Press Release

April 5, 2017

Release of Smell, But I Love You at Vimeo


We’d like to announce that online distribution of short film Smell, But I Love You, which was screened at more than 20 film festivals around the world and won many awards, will start shortly at Vimeo On Demand as follows:


short film

Smell, But I Love You

directed by Kazuo Nagai

available on Apr 7, 2017

USD 1.00 to rent / USD 5.00 to buy


You can read more about the film from be link above. In this opportunity, we’d like to invite first 100 people to watch the film for free for the limited time only. Could you please mention the following special link on your article, website, blog, SNS, etc. to let your readers watch it for free?

viewing period from Apr 7 till 14, 2017


We would appreciate it if you would use the embed code below to embed a trailer of the film on your website, blog, SNS, etc.:


<iframe src="" width="640" height="360" frameborder="0" webkitallowfullscreen mozallowfullscreen allowfullscreen></iframe>




Taro Imai

producer, harakiri films

Shron Dayoc Goes to Japan

I spent most of the time from the end of December till early January with the number one Filipino director, Sheron Dayoc. Actually, all my Filipino friend directors are number one directors from Philippines, so he is just on of them, hahaha... He came to Osaka to make a research for his new narrative feature film project. Yes, we are making a film together in Japan hopefully next year!

Sheron's journey in Japan was very interesting for me too. From Dec 31 till Jan 9, we interviewed 6 Filipino caregivers or hostesses in Osaka and in Tokyo. When Sheron just arrived at Osaka, we didn't know where we could find those Filipinos to interview. So we went to some Filipino pubs, Filipino restaurant called Bamboo, and Catholic Tamatsukuri Church where many Filipinos gather. They helped us a lot introducing us the caregivers and giving us the information. The church was very interesting for me as you can see the picture below...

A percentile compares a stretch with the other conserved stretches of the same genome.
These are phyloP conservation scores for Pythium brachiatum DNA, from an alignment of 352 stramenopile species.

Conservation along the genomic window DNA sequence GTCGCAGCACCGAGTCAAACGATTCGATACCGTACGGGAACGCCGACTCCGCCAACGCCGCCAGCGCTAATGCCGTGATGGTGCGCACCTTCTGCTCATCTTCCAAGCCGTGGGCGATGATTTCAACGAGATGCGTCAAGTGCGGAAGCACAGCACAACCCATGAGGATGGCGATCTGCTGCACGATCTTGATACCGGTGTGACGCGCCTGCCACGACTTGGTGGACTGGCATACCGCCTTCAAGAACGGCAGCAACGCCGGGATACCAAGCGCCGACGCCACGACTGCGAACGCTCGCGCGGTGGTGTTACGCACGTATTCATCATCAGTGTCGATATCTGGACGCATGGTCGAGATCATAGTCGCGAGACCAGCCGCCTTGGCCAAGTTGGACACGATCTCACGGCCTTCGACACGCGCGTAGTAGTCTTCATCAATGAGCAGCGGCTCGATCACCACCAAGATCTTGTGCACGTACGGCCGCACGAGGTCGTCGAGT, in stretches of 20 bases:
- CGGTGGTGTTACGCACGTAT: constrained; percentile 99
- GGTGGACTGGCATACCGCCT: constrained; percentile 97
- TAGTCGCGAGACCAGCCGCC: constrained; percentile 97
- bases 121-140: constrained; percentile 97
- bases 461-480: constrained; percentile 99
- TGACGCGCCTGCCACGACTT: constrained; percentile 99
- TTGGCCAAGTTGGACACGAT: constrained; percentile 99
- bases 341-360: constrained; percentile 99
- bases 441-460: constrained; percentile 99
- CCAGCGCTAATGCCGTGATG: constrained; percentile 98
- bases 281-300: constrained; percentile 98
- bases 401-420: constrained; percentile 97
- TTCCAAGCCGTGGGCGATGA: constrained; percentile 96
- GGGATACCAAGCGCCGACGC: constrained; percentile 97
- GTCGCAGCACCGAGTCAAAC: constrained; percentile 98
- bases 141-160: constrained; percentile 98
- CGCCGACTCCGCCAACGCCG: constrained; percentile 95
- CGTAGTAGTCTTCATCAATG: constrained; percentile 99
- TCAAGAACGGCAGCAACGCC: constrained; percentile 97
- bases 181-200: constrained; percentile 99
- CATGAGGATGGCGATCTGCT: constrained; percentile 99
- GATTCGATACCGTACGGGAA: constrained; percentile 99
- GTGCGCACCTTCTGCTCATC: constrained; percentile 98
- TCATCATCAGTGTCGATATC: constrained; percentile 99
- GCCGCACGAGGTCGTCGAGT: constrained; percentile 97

The most interesting interview was a transgender woman who came to Japan as a dancer 30 years ago, worked for many places in Japan, worked as a caregiver for a while, and is now again a hostess. Her personal story, her relationship with her family in Philippines, and her experience in Japan were very touching as she went through so many things. Also, I realized that there were so many things I didn't know about immigrants in Japan.

We visited a hospital for the elderly and a home for the elderly where Filipino caregivers are working. I had mixed feelings about the elder people there, their family, Japanese caregivers, and Filipino caregivers. I can't write about this issue so short here as it is very complicated matter, but that is the real issue we are facing in Japan.

The issue is so complicated and so deep. That's why we want to make a film about a story of Filipino caregiver working in home for elderly in Japan! Thank you for all the people we interviewed in Osaka and in Tokyo and all those helped us!

Japan Korea Co-Production

On October 5, we started shooting Japan Korea co-production independent film called Under the Same Sky in Osaka. This is a story of a Korean guy who comes to Osaka and follows his dream of becoming a musician.

The director is Korean, the main actor is Korean, and the camera crew is Korean, but all other actors and staffs are Japanese. Most of the scenes will be shot in Osaka, and most of the dialogues are in Japanese. 

This is real Japan Korea collaboration. We are somehow communicating each other in Japanese and Korean.

Haruna Hori and Gang-Du

Haruna Hori and Gang-Du